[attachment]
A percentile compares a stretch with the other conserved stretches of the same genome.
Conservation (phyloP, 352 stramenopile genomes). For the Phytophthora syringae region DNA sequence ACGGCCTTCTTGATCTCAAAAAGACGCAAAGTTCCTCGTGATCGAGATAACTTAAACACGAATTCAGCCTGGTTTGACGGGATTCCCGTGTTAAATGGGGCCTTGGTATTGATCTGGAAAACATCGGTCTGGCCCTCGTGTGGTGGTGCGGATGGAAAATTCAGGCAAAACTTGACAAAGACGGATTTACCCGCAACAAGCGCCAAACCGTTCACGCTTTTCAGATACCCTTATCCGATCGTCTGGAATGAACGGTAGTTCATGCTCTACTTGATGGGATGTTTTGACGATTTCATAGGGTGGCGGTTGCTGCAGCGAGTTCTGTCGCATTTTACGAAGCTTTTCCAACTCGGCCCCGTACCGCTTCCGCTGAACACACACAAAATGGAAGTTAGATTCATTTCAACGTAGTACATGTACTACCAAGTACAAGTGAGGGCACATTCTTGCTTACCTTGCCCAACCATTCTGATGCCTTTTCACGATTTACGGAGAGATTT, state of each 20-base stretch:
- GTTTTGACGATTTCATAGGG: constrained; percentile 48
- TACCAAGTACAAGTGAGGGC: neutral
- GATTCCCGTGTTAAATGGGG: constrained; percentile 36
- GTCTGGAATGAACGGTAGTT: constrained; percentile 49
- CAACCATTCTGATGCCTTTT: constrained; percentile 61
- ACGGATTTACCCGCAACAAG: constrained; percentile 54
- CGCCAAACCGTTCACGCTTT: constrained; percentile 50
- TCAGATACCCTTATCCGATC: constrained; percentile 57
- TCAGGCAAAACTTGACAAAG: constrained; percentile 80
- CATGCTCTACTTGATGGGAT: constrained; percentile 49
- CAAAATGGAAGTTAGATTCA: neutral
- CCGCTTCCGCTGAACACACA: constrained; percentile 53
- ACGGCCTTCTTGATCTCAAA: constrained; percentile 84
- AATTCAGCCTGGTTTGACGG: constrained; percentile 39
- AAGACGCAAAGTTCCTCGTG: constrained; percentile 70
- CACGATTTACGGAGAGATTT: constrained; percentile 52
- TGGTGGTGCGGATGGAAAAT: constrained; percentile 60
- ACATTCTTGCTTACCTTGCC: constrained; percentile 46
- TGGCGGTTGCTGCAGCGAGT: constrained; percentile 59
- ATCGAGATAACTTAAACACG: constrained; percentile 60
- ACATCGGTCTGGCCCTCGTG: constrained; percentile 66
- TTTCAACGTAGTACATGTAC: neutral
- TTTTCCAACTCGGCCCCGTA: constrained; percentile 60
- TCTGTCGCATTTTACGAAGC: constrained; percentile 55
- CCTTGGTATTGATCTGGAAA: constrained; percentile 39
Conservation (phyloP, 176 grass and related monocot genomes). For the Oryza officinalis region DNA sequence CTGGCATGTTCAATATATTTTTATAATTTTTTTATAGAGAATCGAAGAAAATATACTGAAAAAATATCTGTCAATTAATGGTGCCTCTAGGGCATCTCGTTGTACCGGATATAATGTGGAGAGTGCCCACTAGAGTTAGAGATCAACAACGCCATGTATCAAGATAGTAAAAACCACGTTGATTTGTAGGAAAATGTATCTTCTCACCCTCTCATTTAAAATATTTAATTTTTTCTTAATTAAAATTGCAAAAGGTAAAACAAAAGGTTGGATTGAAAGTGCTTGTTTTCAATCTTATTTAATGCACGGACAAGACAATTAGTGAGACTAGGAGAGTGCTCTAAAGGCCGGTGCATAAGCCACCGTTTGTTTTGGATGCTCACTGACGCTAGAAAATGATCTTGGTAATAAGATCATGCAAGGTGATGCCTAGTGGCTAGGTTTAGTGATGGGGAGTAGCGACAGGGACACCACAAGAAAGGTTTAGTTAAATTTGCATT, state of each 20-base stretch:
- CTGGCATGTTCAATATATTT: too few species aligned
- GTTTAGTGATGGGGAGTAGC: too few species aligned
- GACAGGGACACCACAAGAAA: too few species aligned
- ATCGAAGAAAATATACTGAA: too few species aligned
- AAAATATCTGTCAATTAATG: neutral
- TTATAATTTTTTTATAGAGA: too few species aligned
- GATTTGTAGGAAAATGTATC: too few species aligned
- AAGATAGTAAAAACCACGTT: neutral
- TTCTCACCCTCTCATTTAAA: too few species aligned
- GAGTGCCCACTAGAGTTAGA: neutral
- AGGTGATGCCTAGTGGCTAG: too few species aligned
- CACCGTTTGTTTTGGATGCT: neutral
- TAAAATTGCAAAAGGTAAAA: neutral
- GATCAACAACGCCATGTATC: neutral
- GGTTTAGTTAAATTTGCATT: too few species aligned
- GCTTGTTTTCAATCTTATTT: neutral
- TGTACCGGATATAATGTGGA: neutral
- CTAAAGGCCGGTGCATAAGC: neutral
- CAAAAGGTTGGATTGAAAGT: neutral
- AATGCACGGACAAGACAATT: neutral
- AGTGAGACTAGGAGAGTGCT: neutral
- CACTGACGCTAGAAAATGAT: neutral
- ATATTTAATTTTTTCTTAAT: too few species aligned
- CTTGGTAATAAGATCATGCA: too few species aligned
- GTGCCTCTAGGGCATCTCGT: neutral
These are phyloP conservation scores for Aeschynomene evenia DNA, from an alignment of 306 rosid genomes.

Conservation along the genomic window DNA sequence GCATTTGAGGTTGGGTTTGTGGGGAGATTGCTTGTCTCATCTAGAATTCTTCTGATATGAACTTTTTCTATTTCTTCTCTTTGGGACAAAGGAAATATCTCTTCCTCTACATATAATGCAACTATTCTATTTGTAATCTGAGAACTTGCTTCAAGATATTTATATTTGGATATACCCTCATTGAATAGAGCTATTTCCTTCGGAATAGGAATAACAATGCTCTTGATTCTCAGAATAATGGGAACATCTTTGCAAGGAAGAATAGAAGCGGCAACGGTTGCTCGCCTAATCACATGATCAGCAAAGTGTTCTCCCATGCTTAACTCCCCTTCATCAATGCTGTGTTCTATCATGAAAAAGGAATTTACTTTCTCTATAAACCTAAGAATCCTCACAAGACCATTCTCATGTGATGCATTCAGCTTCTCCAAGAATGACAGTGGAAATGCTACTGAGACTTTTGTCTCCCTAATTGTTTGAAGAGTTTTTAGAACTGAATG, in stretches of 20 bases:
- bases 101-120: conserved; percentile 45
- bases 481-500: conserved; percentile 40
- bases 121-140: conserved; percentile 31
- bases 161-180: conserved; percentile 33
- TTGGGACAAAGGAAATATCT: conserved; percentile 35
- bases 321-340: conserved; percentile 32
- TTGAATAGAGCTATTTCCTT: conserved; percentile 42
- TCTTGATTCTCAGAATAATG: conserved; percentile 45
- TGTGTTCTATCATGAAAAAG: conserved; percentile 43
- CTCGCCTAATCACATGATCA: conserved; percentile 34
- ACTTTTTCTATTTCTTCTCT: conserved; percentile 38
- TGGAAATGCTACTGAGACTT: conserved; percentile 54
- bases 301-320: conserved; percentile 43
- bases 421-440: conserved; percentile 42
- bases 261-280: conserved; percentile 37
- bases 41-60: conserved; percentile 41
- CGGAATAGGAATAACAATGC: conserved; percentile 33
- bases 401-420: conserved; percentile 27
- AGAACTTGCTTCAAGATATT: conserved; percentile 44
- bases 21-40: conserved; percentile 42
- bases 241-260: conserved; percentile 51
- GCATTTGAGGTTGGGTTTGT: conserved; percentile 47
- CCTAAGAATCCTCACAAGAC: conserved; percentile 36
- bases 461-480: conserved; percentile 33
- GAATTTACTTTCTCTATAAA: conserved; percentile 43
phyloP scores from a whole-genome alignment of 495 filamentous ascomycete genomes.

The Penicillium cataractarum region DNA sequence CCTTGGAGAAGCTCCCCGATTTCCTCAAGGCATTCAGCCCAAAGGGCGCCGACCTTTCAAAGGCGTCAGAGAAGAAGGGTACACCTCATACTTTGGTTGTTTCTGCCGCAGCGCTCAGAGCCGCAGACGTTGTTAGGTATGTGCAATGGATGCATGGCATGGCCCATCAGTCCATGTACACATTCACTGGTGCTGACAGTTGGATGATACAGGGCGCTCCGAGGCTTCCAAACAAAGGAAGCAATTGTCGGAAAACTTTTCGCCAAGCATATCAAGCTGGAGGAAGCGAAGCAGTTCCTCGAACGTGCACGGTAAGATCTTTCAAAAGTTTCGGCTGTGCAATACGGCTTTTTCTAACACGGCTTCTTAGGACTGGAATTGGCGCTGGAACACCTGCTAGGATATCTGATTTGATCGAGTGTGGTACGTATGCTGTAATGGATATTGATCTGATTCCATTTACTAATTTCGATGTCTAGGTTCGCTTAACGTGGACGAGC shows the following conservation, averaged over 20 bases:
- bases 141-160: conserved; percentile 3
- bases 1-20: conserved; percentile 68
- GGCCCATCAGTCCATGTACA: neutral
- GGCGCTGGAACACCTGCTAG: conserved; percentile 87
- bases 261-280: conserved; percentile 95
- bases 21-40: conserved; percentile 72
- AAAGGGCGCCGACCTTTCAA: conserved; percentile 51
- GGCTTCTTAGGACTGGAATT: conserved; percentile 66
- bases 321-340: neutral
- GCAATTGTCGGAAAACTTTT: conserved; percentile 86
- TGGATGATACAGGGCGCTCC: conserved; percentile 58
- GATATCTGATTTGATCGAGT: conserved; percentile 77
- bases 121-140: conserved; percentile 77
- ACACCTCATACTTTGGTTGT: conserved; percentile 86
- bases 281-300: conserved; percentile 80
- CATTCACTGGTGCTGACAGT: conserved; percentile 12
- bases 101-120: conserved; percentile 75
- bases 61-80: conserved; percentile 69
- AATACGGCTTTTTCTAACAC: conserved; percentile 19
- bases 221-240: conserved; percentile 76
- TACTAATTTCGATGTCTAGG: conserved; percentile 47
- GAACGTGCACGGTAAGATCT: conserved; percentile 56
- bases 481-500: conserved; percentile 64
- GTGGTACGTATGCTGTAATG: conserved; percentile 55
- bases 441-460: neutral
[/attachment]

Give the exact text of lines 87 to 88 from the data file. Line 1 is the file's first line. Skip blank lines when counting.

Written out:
- bases 261-280: conserved; percentile 95
- bases 21-40: conserved; percentile 72